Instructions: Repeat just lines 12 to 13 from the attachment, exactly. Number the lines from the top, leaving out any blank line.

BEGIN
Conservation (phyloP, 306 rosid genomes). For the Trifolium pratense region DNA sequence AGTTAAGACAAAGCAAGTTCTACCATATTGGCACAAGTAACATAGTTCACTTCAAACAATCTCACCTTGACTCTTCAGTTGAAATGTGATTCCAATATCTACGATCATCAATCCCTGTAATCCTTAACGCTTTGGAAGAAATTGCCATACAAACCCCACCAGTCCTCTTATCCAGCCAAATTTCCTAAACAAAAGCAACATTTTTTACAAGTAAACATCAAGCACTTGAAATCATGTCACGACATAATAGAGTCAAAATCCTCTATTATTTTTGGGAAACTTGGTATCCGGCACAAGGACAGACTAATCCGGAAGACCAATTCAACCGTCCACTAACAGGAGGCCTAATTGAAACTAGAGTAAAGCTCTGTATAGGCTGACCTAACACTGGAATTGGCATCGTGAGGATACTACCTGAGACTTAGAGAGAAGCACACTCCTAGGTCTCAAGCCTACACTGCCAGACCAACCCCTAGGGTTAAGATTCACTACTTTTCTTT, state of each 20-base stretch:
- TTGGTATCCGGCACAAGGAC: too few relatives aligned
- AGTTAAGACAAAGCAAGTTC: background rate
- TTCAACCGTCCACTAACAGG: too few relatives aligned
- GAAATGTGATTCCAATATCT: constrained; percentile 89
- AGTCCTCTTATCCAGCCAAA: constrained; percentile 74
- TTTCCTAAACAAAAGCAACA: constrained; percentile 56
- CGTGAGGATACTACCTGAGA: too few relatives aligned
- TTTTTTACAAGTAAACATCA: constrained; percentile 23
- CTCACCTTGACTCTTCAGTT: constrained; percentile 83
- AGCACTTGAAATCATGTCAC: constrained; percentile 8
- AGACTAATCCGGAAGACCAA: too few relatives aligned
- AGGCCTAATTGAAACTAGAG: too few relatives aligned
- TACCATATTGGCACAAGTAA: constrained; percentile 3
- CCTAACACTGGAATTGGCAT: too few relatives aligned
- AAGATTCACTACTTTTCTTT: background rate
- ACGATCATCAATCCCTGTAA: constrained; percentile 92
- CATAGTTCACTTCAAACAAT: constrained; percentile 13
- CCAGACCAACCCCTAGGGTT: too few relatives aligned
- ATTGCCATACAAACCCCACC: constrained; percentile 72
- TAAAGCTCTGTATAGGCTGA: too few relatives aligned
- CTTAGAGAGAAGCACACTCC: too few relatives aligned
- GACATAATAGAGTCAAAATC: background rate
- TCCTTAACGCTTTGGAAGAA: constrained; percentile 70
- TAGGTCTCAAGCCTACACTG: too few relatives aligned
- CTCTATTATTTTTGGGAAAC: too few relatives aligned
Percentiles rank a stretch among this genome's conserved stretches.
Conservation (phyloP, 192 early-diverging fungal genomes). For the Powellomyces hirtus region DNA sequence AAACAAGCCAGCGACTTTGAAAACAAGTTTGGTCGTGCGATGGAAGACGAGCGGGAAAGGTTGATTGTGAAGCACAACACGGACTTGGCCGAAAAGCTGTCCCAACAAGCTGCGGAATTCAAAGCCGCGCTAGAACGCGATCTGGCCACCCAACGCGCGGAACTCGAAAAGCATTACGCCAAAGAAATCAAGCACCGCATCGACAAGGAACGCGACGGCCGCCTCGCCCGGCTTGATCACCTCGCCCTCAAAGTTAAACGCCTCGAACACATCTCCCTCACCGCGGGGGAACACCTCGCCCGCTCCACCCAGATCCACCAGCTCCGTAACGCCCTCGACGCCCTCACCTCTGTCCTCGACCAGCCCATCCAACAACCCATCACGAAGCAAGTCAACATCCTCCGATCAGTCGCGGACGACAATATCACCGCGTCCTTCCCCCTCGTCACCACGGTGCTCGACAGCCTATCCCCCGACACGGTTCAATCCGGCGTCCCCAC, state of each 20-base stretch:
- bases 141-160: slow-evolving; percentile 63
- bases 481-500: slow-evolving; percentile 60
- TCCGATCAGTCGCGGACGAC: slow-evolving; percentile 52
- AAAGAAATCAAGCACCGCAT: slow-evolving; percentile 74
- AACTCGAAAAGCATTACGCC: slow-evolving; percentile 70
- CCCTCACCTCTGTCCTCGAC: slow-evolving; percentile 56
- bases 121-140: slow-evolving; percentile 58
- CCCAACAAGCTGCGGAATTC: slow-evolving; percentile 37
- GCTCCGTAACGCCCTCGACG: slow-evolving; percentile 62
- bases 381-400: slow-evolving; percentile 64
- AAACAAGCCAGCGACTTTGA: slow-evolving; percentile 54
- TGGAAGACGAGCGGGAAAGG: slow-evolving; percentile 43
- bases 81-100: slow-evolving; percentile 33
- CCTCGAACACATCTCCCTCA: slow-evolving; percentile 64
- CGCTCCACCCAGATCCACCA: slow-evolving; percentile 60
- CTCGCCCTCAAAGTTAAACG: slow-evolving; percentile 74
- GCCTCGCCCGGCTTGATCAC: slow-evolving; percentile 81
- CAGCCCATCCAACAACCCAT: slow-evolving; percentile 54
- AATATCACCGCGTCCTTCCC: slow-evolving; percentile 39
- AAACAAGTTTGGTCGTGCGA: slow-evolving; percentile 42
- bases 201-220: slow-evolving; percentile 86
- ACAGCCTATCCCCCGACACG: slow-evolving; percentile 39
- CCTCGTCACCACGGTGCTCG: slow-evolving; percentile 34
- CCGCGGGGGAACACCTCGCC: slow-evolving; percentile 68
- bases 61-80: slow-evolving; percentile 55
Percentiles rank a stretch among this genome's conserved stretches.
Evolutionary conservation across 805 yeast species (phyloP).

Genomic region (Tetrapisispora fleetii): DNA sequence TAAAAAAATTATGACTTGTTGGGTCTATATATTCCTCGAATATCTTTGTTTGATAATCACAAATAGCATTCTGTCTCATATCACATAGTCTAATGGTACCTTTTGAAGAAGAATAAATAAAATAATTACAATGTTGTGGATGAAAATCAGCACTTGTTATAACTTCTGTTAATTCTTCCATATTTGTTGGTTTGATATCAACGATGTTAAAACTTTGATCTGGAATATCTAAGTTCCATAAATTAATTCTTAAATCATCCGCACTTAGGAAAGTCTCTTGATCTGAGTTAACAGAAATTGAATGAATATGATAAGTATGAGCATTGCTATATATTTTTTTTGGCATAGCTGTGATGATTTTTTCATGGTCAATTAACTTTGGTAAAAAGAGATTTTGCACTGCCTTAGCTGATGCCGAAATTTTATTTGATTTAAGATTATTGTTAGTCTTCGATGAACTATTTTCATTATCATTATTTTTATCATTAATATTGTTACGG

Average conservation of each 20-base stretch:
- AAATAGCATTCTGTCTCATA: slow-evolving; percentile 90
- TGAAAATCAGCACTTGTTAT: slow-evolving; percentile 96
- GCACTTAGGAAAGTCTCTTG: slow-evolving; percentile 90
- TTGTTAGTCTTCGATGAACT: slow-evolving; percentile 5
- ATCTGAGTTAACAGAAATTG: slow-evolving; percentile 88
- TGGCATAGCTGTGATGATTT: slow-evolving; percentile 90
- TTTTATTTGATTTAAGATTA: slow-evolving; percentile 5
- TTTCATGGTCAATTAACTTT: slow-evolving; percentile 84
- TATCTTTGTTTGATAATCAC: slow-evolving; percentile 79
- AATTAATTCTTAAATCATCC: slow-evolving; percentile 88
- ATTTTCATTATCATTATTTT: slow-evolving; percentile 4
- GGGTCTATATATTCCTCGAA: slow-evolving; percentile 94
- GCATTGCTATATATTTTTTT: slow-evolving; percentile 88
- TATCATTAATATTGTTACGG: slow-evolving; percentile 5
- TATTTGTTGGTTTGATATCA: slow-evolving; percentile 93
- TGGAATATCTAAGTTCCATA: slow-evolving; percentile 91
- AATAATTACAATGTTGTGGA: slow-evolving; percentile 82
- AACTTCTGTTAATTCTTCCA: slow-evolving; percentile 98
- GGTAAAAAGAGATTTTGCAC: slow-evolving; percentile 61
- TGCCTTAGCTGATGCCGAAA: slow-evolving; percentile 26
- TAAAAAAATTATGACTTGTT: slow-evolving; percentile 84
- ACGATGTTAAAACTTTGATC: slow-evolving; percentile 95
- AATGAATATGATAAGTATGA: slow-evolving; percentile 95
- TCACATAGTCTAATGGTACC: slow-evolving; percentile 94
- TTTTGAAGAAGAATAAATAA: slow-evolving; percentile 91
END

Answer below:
- AGACTAATCCGGAAGACCAA: too few relatives aligned
- AGGCCTAATTGAAACTAGAG: too few relatives aligned